- Add httpService.cpp to your solution. You can also lookup the json data corresponding to different light configurations that you want and make changes in the .cpp file accordingly.
- The default setting is to turn on/off the light numbered 1

Step 6: Interfacing With Spotify

NOTE: Using the play/pause feature described here requires a premium account.
1. Go to Spotify api tutorial and follow all the steps to the end to get your app's authentication string and refresh token. ** IMP: Use the Spotify files provided in the techMagic repo instead of the OAuth example from Spotify repo (Picture 1) **

2. When you get to the last step ('Running the application') on the above tutorial page and log into your account, your auth string and refresh token will be output to the command line interface. Copy these two strings to the corresponding fields in config.h as shown in picture 3 above.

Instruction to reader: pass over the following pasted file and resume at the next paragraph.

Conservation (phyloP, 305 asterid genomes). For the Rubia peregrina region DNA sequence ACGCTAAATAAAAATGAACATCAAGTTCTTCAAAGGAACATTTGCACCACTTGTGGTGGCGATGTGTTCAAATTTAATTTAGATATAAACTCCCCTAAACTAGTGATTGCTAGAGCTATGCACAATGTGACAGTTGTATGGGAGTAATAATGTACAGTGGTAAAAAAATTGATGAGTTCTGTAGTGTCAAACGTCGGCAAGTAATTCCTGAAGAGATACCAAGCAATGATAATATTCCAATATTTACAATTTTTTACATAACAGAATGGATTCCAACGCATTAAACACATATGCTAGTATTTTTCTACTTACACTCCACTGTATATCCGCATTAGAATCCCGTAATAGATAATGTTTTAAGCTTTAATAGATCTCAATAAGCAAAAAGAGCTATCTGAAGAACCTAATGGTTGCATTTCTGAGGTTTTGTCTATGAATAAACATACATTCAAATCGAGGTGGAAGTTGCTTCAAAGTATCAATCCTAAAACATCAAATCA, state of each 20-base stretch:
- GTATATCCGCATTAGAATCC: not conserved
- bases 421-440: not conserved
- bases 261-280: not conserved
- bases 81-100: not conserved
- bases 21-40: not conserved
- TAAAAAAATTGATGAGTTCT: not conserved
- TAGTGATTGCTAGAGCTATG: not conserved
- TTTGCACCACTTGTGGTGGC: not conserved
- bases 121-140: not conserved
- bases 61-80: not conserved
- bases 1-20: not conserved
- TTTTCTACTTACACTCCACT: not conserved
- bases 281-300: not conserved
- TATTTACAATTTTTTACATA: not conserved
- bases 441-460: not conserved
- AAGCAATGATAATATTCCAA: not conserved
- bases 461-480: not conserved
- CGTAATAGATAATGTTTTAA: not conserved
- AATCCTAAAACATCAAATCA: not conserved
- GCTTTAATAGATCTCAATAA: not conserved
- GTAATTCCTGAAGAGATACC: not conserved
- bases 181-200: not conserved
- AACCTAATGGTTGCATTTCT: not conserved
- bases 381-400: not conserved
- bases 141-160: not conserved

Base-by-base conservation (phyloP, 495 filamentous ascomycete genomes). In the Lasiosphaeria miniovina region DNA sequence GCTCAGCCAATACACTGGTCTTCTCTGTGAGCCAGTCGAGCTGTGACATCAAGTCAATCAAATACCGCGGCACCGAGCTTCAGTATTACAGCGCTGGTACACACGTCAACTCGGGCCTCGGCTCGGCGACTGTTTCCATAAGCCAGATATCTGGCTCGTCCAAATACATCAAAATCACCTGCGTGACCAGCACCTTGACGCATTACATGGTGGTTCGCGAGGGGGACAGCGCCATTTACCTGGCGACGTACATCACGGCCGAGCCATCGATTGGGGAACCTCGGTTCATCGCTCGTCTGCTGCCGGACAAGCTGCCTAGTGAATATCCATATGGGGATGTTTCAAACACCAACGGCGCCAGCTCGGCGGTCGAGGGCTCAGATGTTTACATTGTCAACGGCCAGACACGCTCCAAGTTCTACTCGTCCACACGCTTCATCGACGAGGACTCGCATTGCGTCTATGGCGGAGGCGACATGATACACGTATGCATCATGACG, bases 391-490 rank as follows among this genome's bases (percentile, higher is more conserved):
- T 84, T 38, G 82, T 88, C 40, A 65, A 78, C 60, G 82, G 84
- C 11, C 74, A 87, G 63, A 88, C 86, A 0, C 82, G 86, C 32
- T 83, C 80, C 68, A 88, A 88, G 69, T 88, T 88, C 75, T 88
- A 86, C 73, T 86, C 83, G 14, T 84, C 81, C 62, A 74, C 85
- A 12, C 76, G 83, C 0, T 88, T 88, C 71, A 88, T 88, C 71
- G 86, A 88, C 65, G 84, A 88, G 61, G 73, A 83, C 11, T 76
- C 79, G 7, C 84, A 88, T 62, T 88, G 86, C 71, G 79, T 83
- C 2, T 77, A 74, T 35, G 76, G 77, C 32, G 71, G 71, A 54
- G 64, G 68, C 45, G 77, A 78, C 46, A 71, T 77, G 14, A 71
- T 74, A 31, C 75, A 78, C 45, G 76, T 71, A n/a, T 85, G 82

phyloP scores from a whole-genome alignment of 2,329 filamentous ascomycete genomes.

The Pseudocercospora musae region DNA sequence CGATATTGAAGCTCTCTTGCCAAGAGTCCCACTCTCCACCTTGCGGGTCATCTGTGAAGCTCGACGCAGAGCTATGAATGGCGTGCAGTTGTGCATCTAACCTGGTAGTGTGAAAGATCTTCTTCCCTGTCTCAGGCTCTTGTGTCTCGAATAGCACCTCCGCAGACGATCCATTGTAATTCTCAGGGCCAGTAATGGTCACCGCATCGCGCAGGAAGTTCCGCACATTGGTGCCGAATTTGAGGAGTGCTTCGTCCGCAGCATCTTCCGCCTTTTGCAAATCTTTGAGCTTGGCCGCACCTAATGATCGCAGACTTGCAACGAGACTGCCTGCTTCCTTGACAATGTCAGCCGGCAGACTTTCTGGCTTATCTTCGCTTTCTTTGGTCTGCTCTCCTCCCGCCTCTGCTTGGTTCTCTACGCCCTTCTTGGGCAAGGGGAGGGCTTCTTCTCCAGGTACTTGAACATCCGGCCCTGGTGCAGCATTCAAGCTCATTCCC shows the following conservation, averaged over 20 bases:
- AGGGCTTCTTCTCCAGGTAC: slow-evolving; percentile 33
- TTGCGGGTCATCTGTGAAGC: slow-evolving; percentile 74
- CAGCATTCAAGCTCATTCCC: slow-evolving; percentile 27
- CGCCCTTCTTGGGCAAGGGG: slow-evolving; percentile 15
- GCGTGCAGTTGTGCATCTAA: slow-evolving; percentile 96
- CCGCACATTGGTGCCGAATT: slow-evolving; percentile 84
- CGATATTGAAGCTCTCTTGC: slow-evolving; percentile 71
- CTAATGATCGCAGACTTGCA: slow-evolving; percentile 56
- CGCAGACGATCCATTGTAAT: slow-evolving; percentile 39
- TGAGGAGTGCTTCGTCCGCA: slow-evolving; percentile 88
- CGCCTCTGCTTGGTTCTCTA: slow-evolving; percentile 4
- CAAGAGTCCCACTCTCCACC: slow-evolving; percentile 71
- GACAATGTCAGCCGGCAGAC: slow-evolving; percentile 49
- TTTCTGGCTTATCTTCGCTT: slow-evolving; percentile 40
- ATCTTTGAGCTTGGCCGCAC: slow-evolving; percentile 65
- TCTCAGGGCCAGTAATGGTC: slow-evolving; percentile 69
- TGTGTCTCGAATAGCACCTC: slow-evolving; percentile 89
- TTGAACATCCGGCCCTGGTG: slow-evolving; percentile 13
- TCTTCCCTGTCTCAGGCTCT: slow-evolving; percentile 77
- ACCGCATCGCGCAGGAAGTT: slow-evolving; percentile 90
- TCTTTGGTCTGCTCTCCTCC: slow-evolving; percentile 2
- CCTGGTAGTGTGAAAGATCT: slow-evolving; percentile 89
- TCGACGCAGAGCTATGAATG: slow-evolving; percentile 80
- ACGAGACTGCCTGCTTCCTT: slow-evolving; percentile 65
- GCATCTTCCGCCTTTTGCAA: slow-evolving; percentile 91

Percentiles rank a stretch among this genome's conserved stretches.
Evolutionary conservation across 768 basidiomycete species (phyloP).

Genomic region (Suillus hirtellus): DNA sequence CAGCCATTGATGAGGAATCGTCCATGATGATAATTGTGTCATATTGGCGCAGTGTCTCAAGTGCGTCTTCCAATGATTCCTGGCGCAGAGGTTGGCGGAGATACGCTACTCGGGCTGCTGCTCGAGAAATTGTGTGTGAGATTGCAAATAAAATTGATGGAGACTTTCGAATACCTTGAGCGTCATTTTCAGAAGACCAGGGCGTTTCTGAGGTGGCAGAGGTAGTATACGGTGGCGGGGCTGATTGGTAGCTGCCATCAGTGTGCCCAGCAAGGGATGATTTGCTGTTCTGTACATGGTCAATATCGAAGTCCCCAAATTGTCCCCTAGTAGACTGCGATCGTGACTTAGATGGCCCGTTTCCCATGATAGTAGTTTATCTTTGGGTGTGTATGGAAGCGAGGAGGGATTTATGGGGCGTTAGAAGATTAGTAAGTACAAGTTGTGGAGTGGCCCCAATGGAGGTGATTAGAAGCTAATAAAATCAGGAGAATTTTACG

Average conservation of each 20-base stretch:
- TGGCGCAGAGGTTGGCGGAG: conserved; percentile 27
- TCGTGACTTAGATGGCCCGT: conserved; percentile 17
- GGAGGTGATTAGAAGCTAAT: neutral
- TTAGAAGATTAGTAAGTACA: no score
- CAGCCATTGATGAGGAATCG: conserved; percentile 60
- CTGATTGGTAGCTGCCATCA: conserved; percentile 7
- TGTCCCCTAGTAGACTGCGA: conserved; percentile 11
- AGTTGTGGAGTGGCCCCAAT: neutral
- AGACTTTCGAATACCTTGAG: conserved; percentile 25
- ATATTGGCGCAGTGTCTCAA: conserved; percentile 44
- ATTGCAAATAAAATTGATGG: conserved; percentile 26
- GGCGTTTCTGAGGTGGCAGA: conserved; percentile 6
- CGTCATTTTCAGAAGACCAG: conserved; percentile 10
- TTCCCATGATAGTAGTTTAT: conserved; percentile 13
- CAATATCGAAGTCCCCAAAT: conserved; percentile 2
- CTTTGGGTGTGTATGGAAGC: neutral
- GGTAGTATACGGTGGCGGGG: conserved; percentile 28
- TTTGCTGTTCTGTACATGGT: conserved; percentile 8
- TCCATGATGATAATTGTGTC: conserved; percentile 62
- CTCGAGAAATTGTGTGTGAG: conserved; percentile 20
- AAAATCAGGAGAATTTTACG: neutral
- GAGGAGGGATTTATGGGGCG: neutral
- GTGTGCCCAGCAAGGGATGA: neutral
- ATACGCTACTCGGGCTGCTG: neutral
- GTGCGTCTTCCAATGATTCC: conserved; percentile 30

3. To play a specific track/playlist/album, copy its Spotify URI to the SPOTIFY_PLAY_CONTENT field in config.h

4. Test the code by performing the correct spell or by using 'm' keypress in debug mode

Step 7: Blinds Controller

1. Motor used:

2. You basically want to attach something to the motor shaft to be able to couple with the blinds's tilter. I just used a spare gear attachment I had and drilled a hole along its axis of rotation.

3. Then I used a bendable metal strip to hold the motor in a slight angle so the tilter is along the motor's rotational axis. It's important to use something sturdy but bendable to allow for the motor to adjust its alignment as required.

4. If you are new to Simblee, I recommend reading its documentation. Basically it is a BLE module which also has its own mesh communication 'SimbleeCOM' protocol. I used this feature to be able to control two devices- the blinds and the toy robot, using one central module.